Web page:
The main data types are shown below and are (hopefully?) self-explanatory. Rather than store the position of a car directly, I just store the distance to destination. This makes placing the car and determing the distance between them considerably simpler. I've used an infinite list of randomness to provide a source of noise to the simulation.



The actual logic of the simulation is equally simple. All we have to do is reposition the cars based on their speed. I've made lots of simplifying assumptions. For example, I'm only considering cars on the same route as being near and I'm not allowing cars to overtake.



Putting this together with some OpenGL code gives the following.

video

The full code for this is on my GitHub page and (as always!) any suggestions on how to improve the code are greatly received! I have a sneaking suspicion I should be using a State monad somewhere in here, but it's not quite clicked how yet!

(edit 3rd August 2010)

I updated the code in the gist with the corrections that Edward Kmett kindly provide. Much better looking results now, though my screen capturing skills still lead a little to be desired. If you download the code you can now change the speed / number of cars interactively and see what happens.

Thursday, 15 July 2010

Foreign Exchange Arbitrage

Arbitrage exploits a price difference between two or more markets to make money with zero risk.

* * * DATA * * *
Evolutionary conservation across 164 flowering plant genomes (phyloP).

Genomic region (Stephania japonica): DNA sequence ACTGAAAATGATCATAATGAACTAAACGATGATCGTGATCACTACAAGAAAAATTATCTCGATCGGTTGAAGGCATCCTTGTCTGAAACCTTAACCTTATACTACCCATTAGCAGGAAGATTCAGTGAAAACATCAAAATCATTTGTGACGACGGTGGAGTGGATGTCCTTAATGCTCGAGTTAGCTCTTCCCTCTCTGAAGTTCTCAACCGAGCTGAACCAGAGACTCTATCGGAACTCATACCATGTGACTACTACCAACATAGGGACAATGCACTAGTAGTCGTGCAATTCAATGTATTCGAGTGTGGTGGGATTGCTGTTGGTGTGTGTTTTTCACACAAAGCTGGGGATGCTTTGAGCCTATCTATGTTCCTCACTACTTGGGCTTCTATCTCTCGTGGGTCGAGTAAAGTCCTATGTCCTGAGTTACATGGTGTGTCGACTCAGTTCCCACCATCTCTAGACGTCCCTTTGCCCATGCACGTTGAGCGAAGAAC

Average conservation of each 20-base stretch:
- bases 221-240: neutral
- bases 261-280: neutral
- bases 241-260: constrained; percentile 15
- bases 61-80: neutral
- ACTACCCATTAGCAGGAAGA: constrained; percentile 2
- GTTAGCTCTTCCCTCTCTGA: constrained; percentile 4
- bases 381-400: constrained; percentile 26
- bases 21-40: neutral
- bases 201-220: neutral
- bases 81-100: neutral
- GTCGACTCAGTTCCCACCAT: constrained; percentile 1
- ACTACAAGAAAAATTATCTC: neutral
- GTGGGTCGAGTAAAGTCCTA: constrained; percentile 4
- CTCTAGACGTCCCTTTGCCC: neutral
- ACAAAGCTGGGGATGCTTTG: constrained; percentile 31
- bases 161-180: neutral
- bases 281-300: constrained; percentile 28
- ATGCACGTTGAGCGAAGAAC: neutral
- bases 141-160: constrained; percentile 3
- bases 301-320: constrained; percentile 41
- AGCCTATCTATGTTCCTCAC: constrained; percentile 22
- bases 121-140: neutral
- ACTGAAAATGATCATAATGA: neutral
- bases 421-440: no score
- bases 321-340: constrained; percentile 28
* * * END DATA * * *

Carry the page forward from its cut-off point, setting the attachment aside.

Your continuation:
Sporting bets are perhaps the easiest example. Given a sporting event with two possible outcomes you look for an opportunity where two book makers give slightly different odds and try to expoit it. For example, consider a case with two outcomes, say Federer vs. Nadal. One bookie offers odds of 5/2 on Federer, whereas another offers odds of 3/5 on Nadal. If I bet £32 on 5/2, and £68 at 3/5 then regardless of the outcome I'm guaranteed to make a little money (a minimum of 8% in this case. £32 at 5/2 odds gives me $112 and £68 at 3/5 gives me £108). Wikipedia's page on arbitrage betting explains it better than I can!

Foreign exchange (forex) markets are another opportunity for the arbitrageur. By finding mispriced currencies you can get money for nothing. For example I could transfer my money from GBP to USD via CHF and end up with a profit if someone got these exchange rates wrong! Now all I need to do is find a way of finding these opportunities and I'll be rich!